Hence, we see that their vanity overpower their responsibility, imbuing them with a misguided sense of duty to do more than entertain. Ironically, this aggrandizement of their career prevents some entertainers from entertaining; they do not amuse their audience but instead harm them by twisting their fickle minds. In The Passion of the Jew, Parker and Stone critique Mel Gibson’s biblical adaptation, scorning a movie that strives not to entertain but to vex the audience. They depict Gibson as an insane sadomasochist who adamantly advocates the spiritual importance of his film. Meanwhile, this bastardization of the cinema has infected the minds of South Park’s Christian body with delusional morality, and they turn to Nazism. This zealous, cult-like following results when entertainers abuse their trade. In The Biggest Douche in the Universe, the professed psychic John Edwards reads a disclaimer to Stan, confessing that his show is “given for entertainment purposes only.” And yet he continues to convince the public that “I really hear voices in my head,” unwilling to surrender the persuasive power of a prophet.
The insidious entertainment industry’s abundant riches have instilled them with a god complex. They have mistaken their audiences’ admiration for exaltation, believing that those entertained by them also desire to be subjugated by them. Their depiction continues South Park’s rendition of America’s superiority complex—the elitist’s endeavor to control the financially inferior under the imperial guise of philanthropy.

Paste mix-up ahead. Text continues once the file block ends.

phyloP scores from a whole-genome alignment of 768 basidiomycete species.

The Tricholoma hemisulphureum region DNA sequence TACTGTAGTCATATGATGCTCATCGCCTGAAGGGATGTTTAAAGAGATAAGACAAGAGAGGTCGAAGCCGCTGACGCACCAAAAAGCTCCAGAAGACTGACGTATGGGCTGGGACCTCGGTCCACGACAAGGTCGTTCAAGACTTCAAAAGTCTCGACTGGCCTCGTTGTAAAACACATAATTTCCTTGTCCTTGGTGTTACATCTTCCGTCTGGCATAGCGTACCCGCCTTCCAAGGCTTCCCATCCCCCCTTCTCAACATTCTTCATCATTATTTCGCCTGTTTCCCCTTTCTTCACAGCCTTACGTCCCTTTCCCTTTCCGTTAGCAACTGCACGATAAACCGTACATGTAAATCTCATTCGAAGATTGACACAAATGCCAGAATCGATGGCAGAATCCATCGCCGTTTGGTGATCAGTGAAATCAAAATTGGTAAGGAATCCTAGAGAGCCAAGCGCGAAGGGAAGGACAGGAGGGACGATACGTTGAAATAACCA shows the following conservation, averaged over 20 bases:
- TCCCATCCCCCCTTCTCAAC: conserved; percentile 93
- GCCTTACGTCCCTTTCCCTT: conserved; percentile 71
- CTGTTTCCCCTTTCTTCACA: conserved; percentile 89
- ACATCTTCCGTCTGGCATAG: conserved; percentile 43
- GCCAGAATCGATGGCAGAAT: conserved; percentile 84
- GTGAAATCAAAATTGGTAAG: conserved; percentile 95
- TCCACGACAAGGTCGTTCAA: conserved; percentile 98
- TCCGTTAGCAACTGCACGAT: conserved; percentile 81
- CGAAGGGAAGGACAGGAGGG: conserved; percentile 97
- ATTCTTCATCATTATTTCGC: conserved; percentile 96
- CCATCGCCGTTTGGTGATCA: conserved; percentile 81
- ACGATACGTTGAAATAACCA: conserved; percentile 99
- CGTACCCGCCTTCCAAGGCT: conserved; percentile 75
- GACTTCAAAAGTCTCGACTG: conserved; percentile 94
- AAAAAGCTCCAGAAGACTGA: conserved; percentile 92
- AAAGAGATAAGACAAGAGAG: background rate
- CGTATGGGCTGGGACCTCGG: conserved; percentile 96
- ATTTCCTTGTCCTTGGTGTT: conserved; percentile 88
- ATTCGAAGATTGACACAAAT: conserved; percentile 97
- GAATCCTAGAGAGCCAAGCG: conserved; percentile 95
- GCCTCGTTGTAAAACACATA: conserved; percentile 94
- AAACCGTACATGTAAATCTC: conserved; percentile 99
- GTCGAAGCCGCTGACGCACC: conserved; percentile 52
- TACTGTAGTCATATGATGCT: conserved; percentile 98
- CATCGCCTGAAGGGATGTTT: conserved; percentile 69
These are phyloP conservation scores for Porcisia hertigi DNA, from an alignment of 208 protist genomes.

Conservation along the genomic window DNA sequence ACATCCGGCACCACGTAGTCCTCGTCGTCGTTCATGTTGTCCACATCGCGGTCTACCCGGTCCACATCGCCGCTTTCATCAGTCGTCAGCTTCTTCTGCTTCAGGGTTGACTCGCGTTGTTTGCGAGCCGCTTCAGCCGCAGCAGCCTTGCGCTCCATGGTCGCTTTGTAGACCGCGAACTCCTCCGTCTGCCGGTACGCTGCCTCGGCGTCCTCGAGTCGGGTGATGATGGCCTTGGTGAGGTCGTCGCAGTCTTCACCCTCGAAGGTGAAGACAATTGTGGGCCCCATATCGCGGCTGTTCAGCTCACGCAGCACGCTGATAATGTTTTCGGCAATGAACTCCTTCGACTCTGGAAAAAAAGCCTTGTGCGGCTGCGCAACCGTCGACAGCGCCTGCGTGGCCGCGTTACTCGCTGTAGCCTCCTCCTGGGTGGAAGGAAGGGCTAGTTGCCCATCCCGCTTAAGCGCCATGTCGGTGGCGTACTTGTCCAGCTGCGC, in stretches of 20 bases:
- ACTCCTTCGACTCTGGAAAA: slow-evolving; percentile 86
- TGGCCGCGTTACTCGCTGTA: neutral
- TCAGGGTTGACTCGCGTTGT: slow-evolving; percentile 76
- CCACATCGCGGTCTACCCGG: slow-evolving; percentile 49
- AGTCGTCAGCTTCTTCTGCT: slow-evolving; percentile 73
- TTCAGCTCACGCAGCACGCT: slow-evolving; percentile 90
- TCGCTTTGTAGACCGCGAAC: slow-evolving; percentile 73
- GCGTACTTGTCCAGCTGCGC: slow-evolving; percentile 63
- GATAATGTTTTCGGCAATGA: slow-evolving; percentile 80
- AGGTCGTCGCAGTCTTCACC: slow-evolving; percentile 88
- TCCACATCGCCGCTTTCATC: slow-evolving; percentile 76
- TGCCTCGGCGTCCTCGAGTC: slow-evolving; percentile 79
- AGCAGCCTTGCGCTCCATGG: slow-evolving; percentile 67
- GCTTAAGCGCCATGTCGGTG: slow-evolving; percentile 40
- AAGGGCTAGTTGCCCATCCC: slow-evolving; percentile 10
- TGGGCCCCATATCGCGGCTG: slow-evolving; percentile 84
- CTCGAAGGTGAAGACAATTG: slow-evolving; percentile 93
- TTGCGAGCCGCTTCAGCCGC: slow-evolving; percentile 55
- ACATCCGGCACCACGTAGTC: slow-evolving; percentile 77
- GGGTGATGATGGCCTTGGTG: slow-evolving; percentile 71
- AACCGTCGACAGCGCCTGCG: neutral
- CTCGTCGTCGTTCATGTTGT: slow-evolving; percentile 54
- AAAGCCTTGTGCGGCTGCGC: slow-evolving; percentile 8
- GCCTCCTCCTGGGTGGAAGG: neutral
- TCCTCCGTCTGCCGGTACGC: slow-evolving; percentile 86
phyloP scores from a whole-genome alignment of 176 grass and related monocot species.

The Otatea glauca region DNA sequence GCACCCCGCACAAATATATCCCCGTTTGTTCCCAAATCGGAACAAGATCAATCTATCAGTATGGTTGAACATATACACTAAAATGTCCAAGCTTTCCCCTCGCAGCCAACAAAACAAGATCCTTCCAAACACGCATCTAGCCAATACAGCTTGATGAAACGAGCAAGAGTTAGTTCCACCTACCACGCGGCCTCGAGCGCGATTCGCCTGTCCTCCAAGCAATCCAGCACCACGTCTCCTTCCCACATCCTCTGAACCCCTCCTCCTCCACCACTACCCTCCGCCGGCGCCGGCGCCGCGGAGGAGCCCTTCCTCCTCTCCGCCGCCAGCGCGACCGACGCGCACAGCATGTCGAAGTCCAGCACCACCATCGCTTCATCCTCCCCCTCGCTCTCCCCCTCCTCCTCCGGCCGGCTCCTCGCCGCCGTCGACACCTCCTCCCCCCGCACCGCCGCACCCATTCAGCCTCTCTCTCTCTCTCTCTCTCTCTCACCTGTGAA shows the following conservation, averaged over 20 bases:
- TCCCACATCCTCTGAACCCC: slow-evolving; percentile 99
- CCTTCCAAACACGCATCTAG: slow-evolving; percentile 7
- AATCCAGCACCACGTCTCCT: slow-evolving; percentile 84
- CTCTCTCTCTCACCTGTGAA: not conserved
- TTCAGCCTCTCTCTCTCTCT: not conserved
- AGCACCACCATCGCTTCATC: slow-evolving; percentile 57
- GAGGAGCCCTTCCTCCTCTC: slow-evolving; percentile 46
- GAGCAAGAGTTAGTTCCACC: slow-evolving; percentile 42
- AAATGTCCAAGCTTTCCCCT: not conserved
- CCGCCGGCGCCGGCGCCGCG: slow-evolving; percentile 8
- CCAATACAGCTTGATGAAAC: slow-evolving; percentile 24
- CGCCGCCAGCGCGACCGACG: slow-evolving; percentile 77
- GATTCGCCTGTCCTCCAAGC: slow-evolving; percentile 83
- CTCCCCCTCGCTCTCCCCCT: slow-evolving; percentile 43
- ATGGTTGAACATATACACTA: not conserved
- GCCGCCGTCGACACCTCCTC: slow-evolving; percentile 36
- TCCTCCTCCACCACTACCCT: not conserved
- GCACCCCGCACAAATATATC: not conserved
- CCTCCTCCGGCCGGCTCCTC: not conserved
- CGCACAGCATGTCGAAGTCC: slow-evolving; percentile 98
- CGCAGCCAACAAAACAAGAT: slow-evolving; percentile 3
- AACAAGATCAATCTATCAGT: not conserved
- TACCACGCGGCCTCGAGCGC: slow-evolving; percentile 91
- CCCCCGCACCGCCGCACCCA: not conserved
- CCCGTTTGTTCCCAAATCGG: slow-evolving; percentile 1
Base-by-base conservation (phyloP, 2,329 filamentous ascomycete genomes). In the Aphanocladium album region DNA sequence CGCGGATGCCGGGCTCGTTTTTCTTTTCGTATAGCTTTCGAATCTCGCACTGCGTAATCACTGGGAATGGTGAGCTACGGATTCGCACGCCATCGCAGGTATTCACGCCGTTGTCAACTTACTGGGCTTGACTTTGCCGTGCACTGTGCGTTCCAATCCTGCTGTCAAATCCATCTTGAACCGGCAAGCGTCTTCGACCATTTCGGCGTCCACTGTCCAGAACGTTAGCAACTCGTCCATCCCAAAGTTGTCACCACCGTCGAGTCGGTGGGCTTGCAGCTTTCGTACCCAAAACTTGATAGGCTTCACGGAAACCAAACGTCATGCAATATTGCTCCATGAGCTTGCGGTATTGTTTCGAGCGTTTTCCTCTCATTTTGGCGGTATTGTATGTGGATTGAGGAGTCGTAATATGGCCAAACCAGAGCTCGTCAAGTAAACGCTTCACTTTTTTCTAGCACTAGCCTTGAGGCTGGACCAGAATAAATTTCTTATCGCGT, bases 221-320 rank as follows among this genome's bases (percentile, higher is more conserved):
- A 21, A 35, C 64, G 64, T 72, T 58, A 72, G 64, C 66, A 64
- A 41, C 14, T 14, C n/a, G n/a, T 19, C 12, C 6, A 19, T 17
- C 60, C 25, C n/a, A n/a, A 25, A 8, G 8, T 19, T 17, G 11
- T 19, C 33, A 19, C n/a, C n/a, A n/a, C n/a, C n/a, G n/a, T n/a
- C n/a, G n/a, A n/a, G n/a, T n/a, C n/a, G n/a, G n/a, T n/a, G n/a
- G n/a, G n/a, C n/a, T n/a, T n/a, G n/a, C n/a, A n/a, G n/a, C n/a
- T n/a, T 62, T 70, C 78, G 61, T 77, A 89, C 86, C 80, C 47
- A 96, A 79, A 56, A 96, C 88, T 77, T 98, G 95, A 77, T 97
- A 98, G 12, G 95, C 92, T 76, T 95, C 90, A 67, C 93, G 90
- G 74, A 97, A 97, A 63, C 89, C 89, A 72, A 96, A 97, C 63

The Religious Leaders
The religious leaders, represented by the ostensibly conservative priest Father Maxi, exploit their influential power to serve their selfish desires. Maxi embodies the hypocrisy that the Roman Catholic Church has continuously been accused of practicing; he demands strong faith but lacks Christian fervor. When Jesus prepares to spar with the physically formidable Satan in Damien, the son of God is dismayed to find that everyone in the town is betting against him. “You should all be ashamed of yourselves, betting against your lord and savior,” Maxi growls with zeal, but then Jesus exposes his affectation of righteousness by revealing that his bet favored Satan’s victory as well. In Spontaneous Combustion, the priest attributes the town’s mysterious epidemic to weak attendance every Sunday. But during such a service, he selfishly abuses the ancient rites, praying for the Denver Broncos’ success and concluding his prayer by leading the audience in a chant where they repeat “let’s go, Broncos!” In Are You There God? It’s me, Jesus, his selfishness brings him to misuse doctrine. He voices his desire to witness Jesus perform a supernatural spectacle when he proclaims that Jesus must do something special for the new millennium because “it’s in the Bible.”